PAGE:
Time Runs Out on Iowa Online Poker Bill
While many fans of online poker would prefer to see the United States Government regulate the game at the federal level, ensuring a fairly homogenous market, the likelihood of that happening in the near term seems, at least for the moment, pretty dim.
That being the case, it is almost certain that the trend of states taking action on their own to allow for players to access real money online poker games will continue, creating a somewhat piecemeal arrangement of states in which such wagering will be permitted. Making matters more confusing, some states, such as Delaware and New Jersey, have passed laws allowing broad forms of Internet-based betting, whereas Nevada has only regulated online poker and has excluded other types of online wagering.
One state that won’t be joining the roster of states to green-light online poker would be Iowa, as last week a bill proposed by State Senator Jeff Danielson (D-Cedar Rapids) fizzled out in a Senate subcommittee after passing an initial vote several weeks back. It met the same fate of a similar bill proposed in the state last year, which also died in a Senate committee. The failure of the 2012 legislation was attributed to a lack of GOP support for the bill.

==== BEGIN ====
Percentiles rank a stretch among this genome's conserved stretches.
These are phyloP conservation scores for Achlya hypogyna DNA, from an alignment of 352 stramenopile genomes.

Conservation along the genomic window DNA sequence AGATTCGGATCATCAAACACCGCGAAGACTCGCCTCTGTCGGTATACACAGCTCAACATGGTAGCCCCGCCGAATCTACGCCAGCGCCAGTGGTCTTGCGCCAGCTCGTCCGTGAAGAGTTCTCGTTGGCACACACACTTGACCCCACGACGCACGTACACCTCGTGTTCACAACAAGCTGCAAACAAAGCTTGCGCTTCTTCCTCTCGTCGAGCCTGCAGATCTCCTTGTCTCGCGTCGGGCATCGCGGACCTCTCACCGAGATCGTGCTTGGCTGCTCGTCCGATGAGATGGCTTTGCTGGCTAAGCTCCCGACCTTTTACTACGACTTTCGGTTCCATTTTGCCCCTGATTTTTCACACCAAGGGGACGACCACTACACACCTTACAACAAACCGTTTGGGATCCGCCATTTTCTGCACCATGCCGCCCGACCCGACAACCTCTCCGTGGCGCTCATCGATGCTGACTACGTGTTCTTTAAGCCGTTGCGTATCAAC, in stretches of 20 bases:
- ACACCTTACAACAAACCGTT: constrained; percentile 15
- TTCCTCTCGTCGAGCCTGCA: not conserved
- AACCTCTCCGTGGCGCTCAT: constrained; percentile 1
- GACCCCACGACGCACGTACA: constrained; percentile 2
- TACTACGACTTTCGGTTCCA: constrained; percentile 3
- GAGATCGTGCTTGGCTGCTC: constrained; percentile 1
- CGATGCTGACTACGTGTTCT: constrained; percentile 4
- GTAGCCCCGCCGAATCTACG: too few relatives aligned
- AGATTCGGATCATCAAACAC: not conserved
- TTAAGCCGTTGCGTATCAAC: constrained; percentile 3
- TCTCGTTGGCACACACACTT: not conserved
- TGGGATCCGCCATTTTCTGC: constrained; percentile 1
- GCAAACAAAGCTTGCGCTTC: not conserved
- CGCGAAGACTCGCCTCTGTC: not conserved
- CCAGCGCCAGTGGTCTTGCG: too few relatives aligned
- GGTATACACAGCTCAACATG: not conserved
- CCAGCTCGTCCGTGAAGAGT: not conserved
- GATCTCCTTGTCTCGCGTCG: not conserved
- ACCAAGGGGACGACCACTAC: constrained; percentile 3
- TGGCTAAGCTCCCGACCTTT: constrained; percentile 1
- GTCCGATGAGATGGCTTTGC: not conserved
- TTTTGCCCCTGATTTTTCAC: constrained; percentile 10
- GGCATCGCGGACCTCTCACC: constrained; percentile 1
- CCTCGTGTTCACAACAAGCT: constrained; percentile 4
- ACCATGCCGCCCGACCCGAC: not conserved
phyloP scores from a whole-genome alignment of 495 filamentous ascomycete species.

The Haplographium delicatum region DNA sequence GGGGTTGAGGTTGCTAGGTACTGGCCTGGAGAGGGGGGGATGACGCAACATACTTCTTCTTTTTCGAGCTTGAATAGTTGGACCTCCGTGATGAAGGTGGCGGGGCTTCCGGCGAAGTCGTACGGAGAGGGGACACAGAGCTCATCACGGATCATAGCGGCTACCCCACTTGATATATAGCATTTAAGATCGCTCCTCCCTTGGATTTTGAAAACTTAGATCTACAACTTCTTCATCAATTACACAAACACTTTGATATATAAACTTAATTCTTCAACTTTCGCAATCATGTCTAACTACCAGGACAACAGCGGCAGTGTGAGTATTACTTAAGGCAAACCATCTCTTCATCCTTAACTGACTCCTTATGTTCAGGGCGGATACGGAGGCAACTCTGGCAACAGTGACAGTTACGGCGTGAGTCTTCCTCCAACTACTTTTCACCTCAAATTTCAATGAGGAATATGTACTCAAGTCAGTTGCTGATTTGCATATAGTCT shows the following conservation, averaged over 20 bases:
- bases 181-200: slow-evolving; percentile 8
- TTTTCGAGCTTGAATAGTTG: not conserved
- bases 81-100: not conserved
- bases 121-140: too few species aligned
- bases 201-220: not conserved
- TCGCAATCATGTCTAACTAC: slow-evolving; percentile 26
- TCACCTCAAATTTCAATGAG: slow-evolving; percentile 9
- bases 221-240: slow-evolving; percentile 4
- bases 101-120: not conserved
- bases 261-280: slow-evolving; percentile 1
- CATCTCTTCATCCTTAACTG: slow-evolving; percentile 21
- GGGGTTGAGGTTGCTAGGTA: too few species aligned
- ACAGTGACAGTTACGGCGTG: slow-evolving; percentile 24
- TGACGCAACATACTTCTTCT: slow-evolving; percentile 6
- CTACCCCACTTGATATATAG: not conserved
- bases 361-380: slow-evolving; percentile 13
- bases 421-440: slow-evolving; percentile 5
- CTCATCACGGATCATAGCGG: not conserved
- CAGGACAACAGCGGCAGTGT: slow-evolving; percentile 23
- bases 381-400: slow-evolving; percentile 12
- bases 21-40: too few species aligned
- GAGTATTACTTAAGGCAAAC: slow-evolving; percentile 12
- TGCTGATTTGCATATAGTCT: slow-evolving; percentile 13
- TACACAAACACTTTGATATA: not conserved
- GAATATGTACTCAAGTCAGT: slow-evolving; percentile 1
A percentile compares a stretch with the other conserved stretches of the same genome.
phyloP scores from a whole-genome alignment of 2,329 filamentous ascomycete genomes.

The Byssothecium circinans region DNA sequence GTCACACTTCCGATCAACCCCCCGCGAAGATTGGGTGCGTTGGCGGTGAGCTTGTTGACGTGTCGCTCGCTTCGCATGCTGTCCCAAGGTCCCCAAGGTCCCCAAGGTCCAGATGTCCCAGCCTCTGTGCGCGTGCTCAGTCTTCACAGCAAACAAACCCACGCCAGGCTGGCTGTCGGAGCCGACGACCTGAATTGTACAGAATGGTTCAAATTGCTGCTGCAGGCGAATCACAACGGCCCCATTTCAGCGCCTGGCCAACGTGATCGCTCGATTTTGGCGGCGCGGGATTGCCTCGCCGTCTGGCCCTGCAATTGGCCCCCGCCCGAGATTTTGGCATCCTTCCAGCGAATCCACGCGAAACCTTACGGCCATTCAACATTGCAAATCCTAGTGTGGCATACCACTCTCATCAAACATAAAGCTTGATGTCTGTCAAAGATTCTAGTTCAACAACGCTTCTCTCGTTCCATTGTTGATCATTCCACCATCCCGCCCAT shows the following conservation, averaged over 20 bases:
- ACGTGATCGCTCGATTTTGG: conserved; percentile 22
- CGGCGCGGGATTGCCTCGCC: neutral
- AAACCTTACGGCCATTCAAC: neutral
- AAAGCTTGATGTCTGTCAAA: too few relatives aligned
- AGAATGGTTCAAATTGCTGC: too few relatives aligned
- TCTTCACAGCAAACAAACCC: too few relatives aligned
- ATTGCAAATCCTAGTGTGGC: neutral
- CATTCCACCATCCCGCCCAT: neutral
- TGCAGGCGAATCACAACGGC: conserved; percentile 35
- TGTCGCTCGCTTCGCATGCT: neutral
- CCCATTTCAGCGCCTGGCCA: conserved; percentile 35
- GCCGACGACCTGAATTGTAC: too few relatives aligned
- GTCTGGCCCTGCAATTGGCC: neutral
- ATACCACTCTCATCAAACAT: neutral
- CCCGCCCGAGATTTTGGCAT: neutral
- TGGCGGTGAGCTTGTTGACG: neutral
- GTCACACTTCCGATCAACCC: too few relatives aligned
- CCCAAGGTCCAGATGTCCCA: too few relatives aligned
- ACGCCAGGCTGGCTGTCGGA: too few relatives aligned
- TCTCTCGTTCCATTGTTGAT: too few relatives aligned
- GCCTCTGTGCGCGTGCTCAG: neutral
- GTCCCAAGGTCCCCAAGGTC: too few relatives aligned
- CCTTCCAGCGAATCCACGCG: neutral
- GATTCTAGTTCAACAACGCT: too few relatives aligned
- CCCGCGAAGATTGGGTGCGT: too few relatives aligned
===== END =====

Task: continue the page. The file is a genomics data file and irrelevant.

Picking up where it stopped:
When the 2012 online poker bill was proposed, estimates put the potential revenue stream at somewhere between $3 million and $13 million. Iowa currently allows for several types of wagering, with both commercial and tribal land-based casinos present in the state and pari-mutuel wagering and lottery on offer to Iowans, as well.
Hawaii and its pristine beaches and perfect weather may seem a world away from Iowa’s rolling farmland and brutal winters, but one thing the states have in common is an unlikelihood to introduce Internet poker. Last week, Hawaiian legislators shut down a proposed online poker bill there, as well.
That legislation was said to have little support on either side of the aisle, which might not come as a surprise considering that Hawaii is one of only two states in the nation where all forms of gambling are disallowed – the other being mega-conservative Utah.
Many observers of the online gambling market in the United States have cheered the current state-by-state progress, noting that as more and more states begin to pass laws that allow their residents to place wagers via their computers and mobile devices, the competition for revenue between states will continue to heat up. Already we are seeing “races” being run between states, notably between Nevada and New Jersey as both states rush to roll out live gambling websites and position themselves to dominate the emerging market.
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